Subclinical hyperthyroidism

Overt Hypothyroidism

I. Clinical features

  1. Tachycardia
  2. Nervousness
  3. Heat intolerance
  4. Tachyarrhythmias Tremors Diaphoresis
  5. CHF Insomnia Diarrhea
  6. Hypertension
  7. Muscle wasting
  8. Inc. appetite
  9. Exopthalmos
  10. Non-pitting edema
  11. Weight loss
  12. Lymphocytosis
  13. Oligomenorrhea
  14. Decreased bone density (if chronic)
II. Differential diagnosis
  1. Diffuse toxic goiter (Graves')
  1. Typically treated with antithyroid medication and thyroid ablation (the latter with I-131)
  2. For I-131 treatment, pre-treatment with antithyroid drugs traditionally done to reduce risk of transiently worsening hyperthyroidism after I-131 tx; however, a randomized trial of 42 pts with Graves' did not show any such benefit using methimazole to normalize T4 levels x 2mos before I-131 (J. Clin. Endocr. Metab. 86:3016, 2001--JW)
  3. Treatment with thyroxine during and after antithyroid drugs postulated to reduce risk of recurrent hyperthyroidism (NEJM 334:220, 1996-JW)
  1. 111 pts with Graves randomized to carbimazole x 18mos vs. (carbimazole x 1mo then carbimazole + thryoxine x 17mos) then thyroxine alone x 18mos
  2. At 3 mos after w/d of carbimazole, recurrent hyperthyroidism occurred in about 30% of each group
  1. Nodular toxic goiter (Plummer's)
  2. Toxic adenoma
  3. Thyrotoxicosis factitia (ingestion of toxic amounts of thyroid hormones)
  4. Thyroiditis
  5. Metastatic thyrocarcinoma (rare)
  6. TSH- or hCG-secreting tumor (rare)
  7. Choriocarcinoma or molar pregnancy (rare)
  8. n.b. You can't get thyrotoxicosis from too much TRH
III. Diagnostic approach
  1. Best initial test is thyroid uptake & scan (Source: UWMC Nuclear Medicine Newsletter Autumn 1998)
    1. Thyroid uptake determines (us.) 6 & 24h retention of radioiodine (is. 5uCi of I-131) by the thyroid; helps to differentiate different causes of hypothyroidism; also helps to gauge dose of I-131 that will be needed for thyroid ablation.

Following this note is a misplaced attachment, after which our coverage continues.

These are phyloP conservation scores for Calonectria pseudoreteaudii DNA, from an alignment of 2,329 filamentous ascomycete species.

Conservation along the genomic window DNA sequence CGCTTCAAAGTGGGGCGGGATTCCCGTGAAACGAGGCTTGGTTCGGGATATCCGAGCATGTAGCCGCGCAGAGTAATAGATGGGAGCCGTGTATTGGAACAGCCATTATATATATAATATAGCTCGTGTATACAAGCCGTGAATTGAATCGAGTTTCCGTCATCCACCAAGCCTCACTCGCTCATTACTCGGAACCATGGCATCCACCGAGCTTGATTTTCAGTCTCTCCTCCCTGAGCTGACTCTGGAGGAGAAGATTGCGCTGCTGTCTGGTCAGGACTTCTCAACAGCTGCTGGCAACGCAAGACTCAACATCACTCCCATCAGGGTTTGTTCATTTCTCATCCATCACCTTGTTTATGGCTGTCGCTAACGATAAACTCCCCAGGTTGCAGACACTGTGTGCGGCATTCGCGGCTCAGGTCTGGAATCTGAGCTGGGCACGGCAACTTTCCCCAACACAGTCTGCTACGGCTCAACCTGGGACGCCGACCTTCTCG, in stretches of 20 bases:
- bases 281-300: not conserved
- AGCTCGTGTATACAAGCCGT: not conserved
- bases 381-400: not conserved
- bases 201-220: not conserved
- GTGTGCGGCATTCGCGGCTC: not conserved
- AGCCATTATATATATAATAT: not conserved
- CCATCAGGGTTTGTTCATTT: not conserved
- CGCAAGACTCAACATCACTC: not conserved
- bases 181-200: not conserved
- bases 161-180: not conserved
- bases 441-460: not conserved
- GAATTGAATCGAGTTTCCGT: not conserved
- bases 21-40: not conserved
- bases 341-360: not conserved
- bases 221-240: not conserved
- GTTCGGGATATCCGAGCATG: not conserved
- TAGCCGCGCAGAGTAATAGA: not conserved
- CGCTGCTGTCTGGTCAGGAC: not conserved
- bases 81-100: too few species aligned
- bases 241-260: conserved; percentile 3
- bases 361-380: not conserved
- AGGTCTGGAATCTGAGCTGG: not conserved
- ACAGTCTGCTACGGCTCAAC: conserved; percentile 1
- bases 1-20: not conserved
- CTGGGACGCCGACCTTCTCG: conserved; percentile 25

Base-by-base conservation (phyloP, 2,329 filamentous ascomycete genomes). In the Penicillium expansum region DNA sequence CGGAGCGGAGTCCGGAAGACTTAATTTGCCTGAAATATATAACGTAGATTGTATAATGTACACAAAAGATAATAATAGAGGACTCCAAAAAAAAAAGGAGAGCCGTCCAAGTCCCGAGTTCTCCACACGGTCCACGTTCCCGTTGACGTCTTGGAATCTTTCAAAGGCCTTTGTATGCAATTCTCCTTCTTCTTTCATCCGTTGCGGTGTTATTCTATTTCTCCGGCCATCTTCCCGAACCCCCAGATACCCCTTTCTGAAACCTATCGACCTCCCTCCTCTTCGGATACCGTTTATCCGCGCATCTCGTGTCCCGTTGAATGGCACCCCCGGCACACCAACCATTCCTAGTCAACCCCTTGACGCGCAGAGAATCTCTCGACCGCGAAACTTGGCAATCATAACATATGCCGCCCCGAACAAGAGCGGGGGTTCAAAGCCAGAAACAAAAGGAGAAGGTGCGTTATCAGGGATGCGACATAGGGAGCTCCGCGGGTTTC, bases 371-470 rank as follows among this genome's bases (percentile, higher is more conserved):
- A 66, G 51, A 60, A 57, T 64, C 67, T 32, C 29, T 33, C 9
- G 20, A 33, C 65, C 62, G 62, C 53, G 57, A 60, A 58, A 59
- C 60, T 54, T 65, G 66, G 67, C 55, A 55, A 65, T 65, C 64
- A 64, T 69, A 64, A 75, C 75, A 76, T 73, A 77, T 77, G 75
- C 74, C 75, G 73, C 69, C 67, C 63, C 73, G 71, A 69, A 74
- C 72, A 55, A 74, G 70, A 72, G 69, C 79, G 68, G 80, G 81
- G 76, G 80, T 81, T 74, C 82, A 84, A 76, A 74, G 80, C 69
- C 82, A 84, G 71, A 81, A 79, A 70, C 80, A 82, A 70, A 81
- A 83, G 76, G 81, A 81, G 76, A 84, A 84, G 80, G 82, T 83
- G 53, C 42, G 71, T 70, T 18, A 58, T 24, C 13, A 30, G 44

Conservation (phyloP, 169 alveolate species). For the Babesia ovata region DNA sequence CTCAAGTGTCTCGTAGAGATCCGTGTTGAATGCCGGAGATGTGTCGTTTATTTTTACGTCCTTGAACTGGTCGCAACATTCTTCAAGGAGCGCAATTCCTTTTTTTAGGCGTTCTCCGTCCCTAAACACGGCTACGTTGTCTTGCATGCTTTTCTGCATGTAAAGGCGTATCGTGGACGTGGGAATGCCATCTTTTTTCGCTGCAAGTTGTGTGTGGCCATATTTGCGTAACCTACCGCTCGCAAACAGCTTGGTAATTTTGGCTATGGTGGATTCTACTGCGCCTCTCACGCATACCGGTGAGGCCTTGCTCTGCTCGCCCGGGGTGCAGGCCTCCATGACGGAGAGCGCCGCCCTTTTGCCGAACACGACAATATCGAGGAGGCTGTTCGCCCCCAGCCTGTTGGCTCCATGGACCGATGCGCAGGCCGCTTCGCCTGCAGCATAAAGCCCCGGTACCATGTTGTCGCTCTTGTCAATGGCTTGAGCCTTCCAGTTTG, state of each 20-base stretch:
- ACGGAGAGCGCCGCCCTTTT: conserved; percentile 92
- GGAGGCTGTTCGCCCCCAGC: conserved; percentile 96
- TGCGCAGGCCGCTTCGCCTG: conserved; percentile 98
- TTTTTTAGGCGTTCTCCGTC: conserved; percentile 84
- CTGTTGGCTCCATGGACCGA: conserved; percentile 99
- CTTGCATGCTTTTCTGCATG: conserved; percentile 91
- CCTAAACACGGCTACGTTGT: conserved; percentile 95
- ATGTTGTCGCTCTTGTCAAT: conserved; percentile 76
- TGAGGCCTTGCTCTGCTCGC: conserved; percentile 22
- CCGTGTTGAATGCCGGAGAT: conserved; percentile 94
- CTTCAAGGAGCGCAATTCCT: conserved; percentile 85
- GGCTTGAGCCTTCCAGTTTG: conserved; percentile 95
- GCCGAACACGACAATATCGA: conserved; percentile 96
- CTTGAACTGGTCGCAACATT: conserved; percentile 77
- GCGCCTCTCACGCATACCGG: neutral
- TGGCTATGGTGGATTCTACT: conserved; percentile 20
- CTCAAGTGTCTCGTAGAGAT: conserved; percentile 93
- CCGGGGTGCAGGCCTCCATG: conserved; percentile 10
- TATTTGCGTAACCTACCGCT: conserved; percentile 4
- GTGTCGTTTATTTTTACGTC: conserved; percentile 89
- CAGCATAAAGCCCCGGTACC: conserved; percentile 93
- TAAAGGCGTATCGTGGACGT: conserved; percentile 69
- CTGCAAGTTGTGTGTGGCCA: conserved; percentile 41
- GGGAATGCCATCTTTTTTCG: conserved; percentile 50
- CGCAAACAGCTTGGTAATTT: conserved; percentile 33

1. 6h uptake allows identification of pts with rapid I-131 turnover causing 24h to be low (would be false-neg if only did 24h)--these pts require higher dose for I-131 ablation
      2. 24h uptake is the standard measure (normal = 10-35%; low, normal, or high in thyroiditis; high in Graves'; normal-to-high in Toxic multinodular goiter)
    2. Thyroid scan--us. IV technetium pertechnetate; imaging about 15min after injection. Thyroiditis, Grave's, toxic multinodular goiter, and of course, "cold nodules" have characteristic apperances.
IV. Treatment
  1. Radioiodine (I-131)
  1. Contraindicated in kids, pregnant women
  2. Although I-131 was associated with increased mortality for thyroid Ca, there was no evidence of an increase in overall cancer risk for pts tx'd with I-131 (Cooperative Thyrotoxicosis Therapy Follow-Up Study; JAMA 280:347, 1998--JW)
  1. Surgery-sl. less risk (as of 1990) for subsequent hypothyroidism
  2. Antithyroid drugs
  1. Thionamines - inhibitors of thyroidal peroxidase
    1. Propothiouracil, methimazole, carbimazole
    2. Cross the placenta; there may be an association between methimazole and carbimazole with teratogenic effects
    3. Propylthiouracil may be associated with risk of severe liver injury
  2. Beta-blockers
  3. Cholestyramine binds T4 and increases fecal excretion and speeds decrease in serum T4 in pts with Graves' (J. Clin. Endocrinol. Metab. 81:3191, 1996-AFP)